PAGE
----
Eating seasonally: what to eat in Autumn

September 6, 2017

Eating seasonally also helps those of us who get bored easily as it gets you cooking and eating different foods rather than the same old supermarket shop.As summer draws to close we enter September and the Autumn season. Eating seasonally has many benefits. For starters it's more environmentally friendly because the produce has been grown in their natural climate without the need for artificial interventions. And because of this, seasonal produce will be fresher and taste better.  It's great for your health too because it adds variety to your diet and helps prepare you for for the season ahead. For example immune boosting and mood lifting nutrients to prepare you for a colder climate and shorter daylight days.


The best way to eat seasonally is to either grow your own veg in your garden or allotment, or if you don't have either buying fruit and veg from your local green grocers, health food shop, farmer's market or you could even sign up to a veg box delivery service. If you know what foods are in season then your supermarket should stock all these foods as well. Here are some of the fruit and veg that are in season during Autumn.



1 Pumpkin and Squash

Autumn is Halloween Season but pumpkins are not just for carving scary faces. You can get the most awesome pumpkins in different sizes and colours. They promote bowel health, help lower the risk of heart disease and stroke, and is supposed to support a healthy pregnancy.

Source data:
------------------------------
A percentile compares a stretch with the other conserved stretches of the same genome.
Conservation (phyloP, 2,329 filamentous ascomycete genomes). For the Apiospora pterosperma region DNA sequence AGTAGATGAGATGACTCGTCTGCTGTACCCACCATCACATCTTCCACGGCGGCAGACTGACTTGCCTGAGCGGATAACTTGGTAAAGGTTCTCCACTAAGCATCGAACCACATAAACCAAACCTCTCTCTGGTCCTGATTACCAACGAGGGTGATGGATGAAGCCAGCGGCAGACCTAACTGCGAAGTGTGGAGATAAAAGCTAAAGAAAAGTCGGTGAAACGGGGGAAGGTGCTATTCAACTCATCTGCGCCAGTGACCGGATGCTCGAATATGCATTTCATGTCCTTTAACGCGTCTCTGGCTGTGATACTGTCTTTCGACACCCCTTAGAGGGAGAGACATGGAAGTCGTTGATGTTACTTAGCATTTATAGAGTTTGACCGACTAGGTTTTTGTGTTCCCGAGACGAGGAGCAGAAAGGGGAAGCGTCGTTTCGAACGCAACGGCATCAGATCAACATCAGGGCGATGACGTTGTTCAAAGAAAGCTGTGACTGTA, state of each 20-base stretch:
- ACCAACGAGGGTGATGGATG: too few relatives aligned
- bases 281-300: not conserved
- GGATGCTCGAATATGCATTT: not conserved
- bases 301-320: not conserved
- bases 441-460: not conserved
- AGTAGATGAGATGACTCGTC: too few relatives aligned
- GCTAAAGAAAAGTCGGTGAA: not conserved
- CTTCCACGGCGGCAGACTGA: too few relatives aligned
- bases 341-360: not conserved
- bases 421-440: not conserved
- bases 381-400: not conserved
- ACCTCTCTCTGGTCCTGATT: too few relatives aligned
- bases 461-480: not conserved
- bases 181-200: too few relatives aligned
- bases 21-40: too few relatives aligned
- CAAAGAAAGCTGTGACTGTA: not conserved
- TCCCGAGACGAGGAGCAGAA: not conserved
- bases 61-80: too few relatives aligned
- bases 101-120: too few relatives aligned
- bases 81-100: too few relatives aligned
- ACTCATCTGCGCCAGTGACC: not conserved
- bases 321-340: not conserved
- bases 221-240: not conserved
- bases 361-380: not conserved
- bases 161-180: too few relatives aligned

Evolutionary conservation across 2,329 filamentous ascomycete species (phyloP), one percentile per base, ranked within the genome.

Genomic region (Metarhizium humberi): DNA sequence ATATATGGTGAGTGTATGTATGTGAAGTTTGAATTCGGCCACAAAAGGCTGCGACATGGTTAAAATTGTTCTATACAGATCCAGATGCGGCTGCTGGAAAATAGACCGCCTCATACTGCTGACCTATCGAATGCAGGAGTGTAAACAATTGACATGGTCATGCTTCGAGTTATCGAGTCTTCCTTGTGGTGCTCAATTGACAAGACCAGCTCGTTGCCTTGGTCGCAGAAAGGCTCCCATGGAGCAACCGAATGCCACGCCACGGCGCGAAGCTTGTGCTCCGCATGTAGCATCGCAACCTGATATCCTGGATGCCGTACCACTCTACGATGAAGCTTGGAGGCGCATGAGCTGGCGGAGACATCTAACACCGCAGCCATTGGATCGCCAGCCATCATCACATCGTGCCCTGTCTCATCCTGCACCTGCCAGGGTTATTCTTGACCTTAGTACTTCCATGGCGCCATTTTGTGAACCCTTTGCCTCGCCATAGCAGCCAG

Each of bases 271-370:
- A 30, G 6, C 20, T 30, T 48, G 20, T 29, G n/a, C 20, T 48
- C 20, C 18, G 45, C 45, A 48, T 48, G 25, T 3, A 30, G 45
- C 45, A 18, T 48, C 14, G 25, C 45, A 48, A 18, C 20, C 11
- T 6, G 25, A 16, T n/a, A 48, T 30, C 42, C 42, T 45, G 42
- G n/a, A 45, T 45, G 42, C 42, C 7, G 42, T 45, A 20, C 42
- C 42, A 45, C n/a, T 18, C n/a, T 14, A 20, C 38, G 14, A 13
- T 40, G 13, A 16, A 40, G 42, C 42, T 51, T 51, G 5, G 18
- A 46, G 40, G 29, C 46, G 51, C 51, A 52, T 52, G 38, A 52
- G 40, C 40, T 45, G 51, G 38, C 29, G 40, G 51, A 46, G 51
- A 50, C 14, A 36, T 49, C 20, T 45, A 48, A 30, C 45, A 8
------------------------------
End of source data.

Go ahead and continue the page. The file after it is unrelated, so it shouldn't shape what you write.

Pumpkin and squash are essentially a carbohydrate and a very healthy kind and a great source of fibre so if you switch your white potato for a butternut squash you're onto a winner. There are all kinds of things you can do with these veggies. From soups to stews, chips to pies and scones to cakes. Keep the skin on if you can as this is where a lot of the nutrients live. And don't forget pumpkin seeds can also be eaten when roasted.s.



2 Beetroot

Beetroot is truly an awesome veg. It is full of cancer busting nutrients. It also supports liver functioning, improves circulation and is good for blood health. If you suffer from high blood pressure, drinking it as a juice every day can help regulate it. 


You probably think of beetroot being this lovely deep purple colour but did you know you can get Golden beetroot too. It has a orangey-red skin and a bright yellow flesh. However, this incredible veg comes with a warning; get it on your clothes and you're screwed!